In a matter of two weeks, Hezbollah and its Lebanese allies have lost more than they could fathom. In two weeks, Hezbollah’s leader Hassan Nasrallah had to watch life-size cardboards cutout of him and his allies – symbolically hanged in downtown Beirut, and he could not do anything to stop it. He couldn’t even send his thugs to stop the humiliation, a he usually does when he’s the target of criticism.
On the fourth of August, the explosion at the Beirut post has damaged more than the eye can see, and has put Lebanon on a new crossroad, economically and politically. The immediate urgency of the humanitarian disaster did not distract the Lebanese and the world from the significant moment that could change the political scene of Lebanon in the months to come. And whether Hezbollah admits it or not, they have lost much of their power in Lebanon, even if they still control state institutions.
Hezbollah is today at a crossroad where, no matter in which direction they decide to move, something has to be sacrificed.
WHAT HEZBOLLAH LOST
The port explosion did not occur in a vacuum and it was certainly not a separate accident. The explosion happened as Lebanon was facing the worst economic crisis in its lifetime – one that had put half of the Lebanese under poverty lines and caused severe inflation and shortages of fuel, wheat, food and medical supplies. Lebanese had lost access to their bank accounts and protests have filled the streets, until COVID-19 hit Lebanon.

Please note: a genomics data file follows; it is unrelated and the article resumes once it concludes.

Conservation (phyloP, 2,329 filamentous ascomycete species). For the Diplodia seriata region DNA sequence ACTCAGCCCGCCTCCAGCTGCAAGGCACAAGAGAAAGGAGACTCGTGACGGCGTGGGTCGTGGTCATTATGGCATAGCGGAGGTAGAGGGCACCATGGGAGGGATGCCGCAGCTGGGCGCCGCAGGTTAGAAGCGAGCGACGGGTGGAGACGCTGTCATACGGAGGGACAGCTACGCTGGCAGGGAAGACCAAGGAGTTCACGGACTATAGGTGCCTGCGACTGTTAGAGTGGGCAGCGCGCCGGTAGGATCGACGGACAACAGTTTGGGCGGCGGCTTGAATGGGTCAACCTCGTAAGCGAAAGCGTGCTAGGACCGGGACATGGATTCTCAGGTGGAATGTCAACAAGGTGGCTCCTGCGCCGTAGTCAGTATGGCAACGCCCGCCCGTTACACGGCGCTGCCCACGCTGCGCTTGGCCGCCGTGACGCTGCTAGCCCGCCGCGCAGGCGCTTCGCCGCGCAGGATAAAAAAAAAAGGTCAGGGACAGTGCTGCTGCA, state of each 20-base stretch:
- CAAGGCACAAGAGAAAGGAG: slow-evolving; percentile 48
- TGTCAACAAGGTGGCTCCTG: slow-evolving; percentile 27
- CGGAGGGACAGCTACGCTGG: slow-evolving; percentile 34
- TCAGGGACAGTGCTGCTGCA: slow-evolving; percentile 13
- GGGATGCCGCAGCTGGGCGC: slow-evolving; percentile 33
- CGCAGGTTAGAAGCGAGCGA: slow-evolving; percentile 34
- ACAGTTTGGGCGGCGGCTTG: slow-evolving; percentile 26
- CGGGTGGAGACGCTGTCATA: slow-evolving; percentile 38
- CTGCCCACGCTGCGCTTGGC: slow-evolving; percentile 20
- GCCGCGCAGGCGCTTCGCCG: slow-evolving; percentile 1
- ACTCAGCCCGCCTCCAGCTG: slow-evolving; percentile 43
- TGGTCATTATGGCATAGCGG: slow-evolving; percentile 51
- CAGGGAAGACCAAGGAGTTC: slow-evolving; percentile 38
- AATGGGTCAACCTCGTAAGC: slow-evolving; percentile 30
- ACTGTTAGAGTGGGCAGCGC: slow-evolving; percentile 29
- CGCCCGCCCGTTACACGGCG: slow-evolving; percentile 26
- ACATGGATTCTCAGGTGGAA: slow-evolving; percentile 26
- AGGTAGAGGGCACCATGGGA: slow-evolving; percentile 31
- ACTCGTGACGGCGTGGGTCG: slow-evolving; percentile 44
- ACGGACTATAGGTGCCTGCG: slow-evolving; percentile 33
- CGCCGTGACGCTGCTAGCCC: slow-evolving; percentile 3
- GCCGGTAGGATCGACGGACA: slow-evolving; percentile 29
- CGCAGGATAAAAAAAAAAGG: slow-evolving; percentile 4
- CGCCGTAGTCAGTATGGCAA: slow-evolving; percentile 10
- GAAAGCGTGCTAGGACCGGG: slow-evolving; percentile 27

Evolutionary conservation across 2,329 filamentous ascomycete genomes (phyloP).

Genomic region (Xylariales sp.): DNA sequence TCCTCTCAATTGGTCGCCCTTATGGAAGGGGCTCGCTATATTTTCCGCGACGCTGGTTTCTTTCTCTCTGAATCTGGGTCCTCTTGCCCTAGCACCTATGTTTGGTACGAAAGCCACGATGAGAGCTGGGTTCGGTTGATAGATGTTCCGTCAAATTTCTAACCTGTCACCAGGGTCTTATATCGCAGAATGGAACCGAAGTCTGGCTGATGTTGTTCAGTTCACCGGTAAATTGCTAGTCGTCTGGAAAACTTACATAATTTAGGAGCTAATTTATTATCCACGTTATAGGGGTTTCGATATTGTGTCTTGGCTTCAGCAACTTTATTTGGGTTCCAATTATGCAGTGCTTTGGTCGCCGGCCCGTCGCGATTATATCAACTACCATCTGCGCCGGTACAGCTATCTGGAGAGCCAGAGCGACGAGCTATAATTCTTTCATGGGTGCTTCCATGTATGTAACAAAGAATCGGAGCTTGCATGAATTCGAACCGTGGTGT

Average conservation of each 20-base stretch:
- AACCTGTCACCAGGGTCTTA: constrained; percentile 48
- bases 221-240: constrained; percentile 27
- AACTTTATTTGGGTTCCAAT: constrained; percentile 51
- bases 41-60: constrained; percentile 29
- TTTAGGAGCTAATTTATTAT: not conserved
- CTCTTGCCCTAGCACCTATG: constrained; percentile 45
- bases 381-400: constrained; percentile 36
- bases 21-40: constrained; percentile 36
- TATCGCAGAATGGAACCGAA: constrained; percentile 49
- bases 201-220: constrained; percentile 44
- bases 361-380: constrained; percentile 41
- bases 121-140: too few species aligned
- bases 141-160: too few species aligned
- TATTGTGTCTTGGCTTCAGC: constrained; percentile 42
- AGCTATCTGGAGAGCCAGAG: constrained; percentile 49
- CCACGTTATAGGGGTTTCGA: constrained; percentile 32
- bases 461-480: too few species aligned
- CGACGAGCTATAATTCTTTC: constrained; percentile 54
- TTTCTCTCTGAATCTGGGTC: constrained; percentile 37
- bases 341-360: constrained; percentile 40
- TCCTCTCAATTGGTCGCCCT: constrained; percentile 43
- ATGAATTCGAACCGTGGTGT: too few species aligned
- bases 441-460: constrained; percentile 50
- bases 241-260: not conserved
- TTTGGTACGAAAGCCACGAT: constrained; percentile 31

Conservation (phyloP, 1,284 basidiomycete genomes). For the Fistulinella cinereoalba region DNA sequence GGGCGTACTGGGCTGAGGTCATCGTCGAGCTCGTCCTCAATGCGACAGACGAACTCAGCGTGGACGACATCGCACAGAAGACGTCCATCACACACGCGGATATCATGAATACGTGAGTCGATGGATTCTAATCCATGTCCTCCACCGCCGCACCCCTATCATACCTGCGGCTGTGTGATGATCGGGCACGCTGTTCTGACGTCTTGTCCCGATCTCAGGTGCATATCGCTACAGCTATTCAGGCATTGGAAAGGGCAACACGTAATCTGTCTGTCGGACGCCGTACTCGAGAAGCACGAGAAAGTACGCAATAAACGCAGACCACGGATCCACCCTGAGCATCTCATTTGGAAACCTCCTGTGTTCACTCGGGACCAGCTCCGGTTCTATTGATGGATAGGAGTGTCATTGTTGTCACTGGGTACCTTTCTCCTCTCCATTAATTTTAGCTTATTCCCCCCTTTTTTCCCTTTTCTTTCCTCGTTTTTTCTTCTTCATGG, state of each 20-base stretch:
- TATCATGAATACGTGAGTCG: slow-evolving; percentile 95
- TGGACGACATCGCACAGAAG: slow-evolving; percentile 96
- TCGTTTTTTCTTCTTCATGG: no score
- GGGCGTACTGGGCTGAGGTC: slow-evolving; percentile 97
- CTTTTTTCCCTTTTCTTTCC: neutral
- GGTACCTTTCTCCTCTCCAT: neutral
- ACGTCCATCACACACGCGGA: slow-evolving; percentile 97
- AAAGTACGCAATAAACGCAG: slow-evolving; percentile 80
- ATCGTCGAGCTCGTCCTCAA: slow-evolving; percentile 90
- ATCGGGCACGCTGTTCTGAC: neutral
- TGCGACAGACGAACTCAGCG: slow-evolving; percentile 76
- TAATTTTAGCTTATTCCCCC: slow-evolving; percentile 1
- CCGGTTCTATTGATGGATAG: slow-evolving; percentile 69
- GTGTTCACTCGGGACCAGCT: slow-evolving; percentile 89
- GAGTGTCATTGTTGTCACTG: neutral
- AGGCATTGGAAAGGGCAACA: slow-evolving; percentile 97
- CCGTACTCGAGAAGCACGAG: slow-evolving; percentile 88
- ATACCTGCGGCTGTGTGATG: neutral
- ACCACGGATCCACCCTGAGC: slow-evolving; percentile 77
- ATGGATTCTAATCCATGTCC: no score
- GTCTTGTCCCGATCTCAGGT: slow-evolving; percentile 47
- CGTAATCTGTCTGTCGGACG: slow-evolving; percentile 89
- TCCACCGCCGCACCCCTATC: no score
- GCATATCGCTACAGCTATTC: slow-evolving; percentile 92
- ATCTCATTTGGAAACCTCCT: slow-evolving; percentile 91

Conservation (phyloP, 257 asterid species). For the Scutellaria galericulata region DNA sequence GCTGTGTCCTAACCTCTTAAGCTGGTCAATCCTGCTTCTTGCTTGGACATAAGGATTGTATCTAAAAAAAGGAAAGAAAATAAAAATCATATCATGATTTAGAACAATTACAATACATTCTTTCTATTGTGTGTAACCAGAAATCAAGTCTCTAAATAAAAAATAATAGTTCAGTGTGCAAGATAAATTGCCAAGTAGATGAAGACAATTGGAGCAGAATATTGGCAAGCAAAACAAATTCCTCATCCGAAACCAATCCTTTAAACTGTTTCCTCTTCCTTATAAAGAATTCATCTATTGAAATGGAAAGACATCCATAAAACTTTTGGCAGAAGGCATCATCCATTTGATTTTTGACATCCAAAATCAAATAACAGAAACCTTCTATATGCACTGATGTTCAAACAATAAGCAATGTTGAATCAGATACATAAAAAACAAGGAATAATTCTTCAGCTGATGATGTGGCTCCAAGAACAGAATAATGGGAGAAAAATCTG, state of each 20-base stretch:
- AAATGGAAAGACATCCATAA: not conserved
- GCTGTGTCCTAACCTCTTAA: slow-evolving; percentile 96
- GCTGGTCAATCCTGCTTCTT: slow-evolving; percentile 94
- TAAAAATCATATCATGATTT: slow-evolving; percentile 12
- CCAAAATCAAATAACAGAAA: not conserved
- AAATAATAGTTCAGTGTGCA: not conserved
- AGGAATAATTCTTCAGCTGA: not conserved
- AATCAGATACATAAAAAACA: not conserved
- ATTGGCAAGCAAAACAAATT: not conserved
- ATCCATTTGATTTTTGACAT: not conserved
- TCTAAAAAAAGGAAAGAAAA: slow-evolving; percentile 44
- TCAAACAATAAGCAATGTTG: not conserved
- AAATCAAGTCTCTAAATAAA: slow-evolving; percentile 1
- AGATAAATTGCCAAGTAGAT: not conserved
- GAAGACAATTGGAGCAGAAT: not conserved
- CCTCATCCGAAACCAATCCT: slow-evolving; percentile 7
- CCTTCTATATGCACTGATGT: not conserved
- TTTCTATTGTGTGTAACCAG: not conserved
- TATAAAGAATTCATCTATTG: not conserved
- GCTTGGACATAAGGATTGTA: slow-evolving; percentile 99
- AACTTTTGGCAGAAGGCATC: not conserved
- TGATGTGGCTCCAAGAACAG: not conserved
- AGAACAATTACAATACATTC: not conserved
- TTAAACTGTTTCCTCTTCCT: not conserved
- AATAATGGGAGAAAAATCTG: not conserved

The Beirut blast took place as Lebanon was collapsing, and it felt like the final nail in the coffin. However, it had also laid the coffin for the ruling elites and Hezbollah.
When Hezbollah and its allies won the parliamentary elections in 2018, they formed their own government and managed to bring their own president, but they also became the authority. And when Hariri’s government resigned after the protests of October 2019, Hezbollah still formed a government that suits its interests and Iran’s agenda in Lebanon. That also meant that they have become in charge, not only of war and peace decisions, but also of the financial challenges, social ailments, and people’s sufferings.
Hezbollah – as it has been going through its own financial crisis due to US sanctions on Iran – could not provide an economic solution for Lebanon. Instead, it continued using state institutions and whatever is left of Lebanon’s hard currency, to help Iran with its financial problems, by increasing its smuggling operations, such as those of fuel and drugs, across the Lebanese-Syrian borders.
Today, Hezbollah has lost its legitimacy as the protector of Lebanon. Not only has it failed to offer a solution to the Lebanese daily challenges, the party has protected a system of corruption and nepotism that has led to Lebanon’s collapse. The Lebanese people, including many Shia who are suffering from the same economic challenges, have lost their trust in Hezbollah and see them as part of a system that is not only failing but also responsible for the death of many Lebanese and the destruction of half of Beirut.
When Hassan Diab’s government resigned after the Beirut explosion, Hezbollah felt that it had lost its own government, but they thought that they needed to make a sacrifice – a scape goat – in order to preserve the real power and the real authority behind a system they have worked so hard to design and preserve. But this strategy doesn’t seem to be working. Right after the explosion, both the French president Emmanuel Macron and US Undersecretary of State David Hale for Political Affairs came to Lebanon and expressed serious concerns regarding the ruling elite that Hezbollah is striving to protect. The solution – according to the Lebanese people and the international community – is an independent government that will oversee serious reforms and a real transformation in the political scene; otherwise, international assistance will not come to Lebanon.